The biggest mall owner in the US 'can't guarantee' there won't be more retail wreckage this year

Key Points
  • Simon Property Group is anticipating the pace of retail store closures will slow after a nasty start to the year, but its CEO won't make any promises.
  • The mall owner reported first-quarter earnings for 2019 and reaffirmed its outlook for the full year.
David Simon, chairman and chief executive officer of Simon Property Group
Patrick T. Fallon | Bloomberg | Getty Images

The biggest mall owner in the country is anticipating the pace of retail store closures will slow after a nasty start to the year. But its CEO won't make any promises.

"I think most of the bad news is behind us," Simon Property Group CEO David Simon told analysts on a post-earnings conference call Tuesday, referring to store closures and retail bankruptcies. "But I can't guarantee it."

Simon shares were down more than 2%, after the real estate investment trust reported first-quarter funds from operations — a closely watched metric in the industry — of $1.08 billion, or $3.04 per share, compared with $1.03 billion, or $2.87 a share, a year earlier. That was slightly below expectations, BTIG analyst Jim Sullivan said.

In February, CEO Simon said he was "nervous" about a few more retail bankruptcies shaking out during the first quarter. That was just before teen apparel retailer Charlotte Russe, personalized-gift company Things Remembered and Payless ShoeSource filed for bankruptcy that month. Now, more store closures have already been announced by U.S. retailers in 2019 than in all of 2018.

"It's safe to say ... we did anticipate some [of those] bankruptcies," the CEO said Tuesday. "We are looking at a few others. ... We will see how the rest of this year shapes up for them."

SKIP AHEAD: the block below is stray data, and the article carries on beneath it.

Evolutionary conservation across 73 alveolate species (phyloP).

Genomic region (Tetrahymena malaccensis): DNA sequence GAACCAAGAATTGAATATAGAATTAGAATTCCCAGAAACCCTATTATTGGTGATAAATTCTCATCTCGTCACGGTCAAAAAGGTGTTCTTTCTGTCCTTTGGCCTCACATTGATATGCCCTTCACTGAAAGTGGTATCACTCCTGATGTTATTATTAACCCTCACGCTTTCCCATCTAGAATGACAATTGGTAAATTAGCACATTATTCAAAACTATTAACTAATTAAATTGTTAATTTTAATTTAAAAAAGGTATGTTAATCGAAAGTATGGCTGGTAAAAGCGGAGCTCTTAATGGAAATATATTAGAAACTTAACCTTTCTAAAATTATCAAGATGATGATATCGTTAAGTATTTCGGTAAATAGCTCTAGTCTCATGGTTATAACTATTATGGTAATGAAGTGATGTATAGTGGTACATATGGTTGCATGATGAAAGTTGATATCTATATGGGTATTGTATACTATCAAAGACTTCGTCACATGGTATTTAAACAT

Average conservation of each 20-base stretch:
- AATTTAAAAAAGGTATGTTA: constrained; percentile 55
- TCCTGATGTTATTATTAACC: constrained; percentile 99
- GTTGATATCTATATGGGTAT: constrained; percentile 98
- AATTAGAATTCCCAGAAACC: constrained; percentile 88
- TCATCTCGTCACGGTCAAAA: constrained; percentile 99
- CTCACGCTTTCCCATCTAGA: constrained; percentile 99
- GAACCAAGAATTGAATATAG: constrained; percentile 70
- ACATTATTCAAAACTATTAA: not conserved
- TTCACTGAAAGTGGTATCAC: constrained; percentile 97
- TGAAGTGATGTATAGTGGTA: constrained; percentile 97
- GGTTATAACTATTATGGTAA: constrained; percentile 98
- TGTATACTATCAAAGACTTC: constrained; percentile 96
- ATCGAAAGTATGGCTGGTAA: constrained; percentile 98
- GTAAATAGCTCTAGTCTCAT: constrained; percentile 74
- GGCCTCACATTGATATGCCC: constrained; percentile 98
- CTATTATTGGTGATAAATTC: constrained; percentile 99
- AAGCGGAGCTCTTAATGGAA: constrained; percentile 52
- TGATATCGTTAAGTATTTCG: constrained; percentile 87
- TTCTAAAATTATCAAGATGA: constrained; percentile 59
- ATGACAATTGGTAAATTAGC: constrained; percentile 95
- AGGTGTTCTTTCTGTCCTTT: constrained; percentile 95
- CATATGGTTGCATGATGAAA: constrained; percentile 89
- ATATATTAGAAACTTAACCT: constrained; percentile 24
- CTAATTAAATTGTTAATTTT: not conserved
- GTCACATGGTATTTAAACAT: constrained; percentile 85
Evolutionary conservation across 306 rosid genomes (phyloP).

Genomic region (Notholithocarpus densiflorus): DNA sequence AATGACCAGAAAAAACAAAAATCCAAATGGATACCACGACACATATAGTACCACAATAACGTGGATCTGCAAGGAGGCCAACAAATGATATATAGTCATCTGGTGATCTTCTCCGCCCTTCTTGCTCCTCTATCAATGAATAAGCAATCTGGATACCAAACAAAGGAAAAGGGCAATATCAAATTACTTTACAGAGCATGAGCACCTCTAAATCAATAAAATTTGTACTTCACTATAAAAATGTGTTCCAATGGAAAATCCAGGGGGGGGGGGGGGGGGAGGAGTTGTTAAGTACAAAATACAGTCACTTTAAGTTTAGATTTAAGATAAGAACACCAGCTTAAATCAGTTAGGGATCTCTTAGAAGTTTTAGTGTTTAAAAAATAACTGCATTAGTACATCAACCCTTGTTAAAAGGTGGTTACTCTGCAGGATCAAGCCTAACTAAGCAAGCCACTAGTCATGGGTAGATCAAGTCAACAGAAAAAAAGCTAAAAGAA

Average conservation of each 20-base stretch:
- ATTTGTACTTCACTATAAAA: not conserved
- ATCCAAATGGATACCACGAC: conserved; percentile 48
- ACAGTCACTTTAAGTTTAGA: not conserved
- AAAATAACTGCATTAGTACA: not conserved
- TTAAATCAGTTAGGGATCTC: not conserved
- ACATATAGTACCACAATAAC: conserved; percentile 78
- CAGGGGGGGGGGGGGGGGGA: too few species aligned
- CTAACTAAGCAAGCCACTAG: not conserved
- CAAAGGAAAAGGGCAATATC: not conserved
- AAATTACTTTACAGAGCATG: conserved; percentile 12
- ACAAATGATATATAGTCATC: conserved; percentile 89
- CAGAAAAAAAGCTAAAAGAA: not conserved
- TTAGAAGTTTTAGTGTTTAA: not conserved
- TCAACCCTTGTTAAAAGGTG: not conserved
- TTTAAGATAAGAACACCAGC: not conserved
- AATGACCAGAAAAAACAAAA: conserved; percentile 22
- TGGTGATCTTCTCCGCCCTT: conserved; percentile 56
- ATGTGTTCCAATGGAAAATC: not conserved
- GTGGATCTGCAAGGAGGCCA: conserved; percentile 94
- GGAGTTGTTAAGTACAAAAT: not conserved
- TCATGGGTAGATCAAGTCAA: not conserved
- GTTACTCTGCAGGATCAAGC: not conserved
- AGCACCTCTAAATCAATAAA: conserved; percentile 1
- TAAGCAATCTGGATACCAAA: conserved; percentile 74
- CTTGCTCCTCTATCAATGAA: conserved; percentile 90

Mall vacancy rates, an effect of the closures, climbed during the first quarter to 9.3% from 9% in the fourth quarter of 2018, according to real estate research firm Reis. This is the highest vacancy rate the firm has tracked since the third quarter of 2011, when it was 9.4%.

Simon, in turn, has been on the forefront of adding new types of tenants to its malls in a bid to keep its shopping centers relevant. That includes taking some of its assets and turning them into "mixed-use" centers with apartments, hotels, office buildings and fitness centers. At Simon's Phipps Plaza mall in Atlanta, for example, it's adding a Nobu Hotel and a 90,000-square-foot Lifetime Fitness complex.

Earlier this year, Simon said it would partner with Ohio-based marijuana company Green Growth Brands to open 108 locations selling CBD products this year at its properties, including Roosevelt Field Mall in New York, and The Galleria in Houston.

"It's going to take some work this year to balance out," all of the retail store closures with bricks-and-mortar openings, David Simon said. He added that Easter traffic at malls was "slow" this year but he is "seeing some rebound."

The mall owner said sales per square foot during the quarter ended March 31 increased 3.1% from a year earlier to $660. It said occupancy at its malls and premium outlet centers was at 95.1%, up from 94.6% a year ago. Simon also reaffirmed its outlook for the full year fiscal 2019.

Simon isn't the only U.S. mall owner combating this recent wave of store closures. Others have been saying many of the closings in 2019 have been anticipated, and they point out that the closures come from just a few retail chains.

"A little bit of data parsing provides color to the nature of these closings," Washington Prime Group CEO Lou Conforti told analysts last week. "Six retail chains [account] for 73% of this year's closures, compared to 21% in 2016, and 27% in 2018, respectively. So more concepts aren't going under, just the s---y ones."

Simon shares are up more than 9% over the past 12 months, bringing its market cap to about $52.7 billion.

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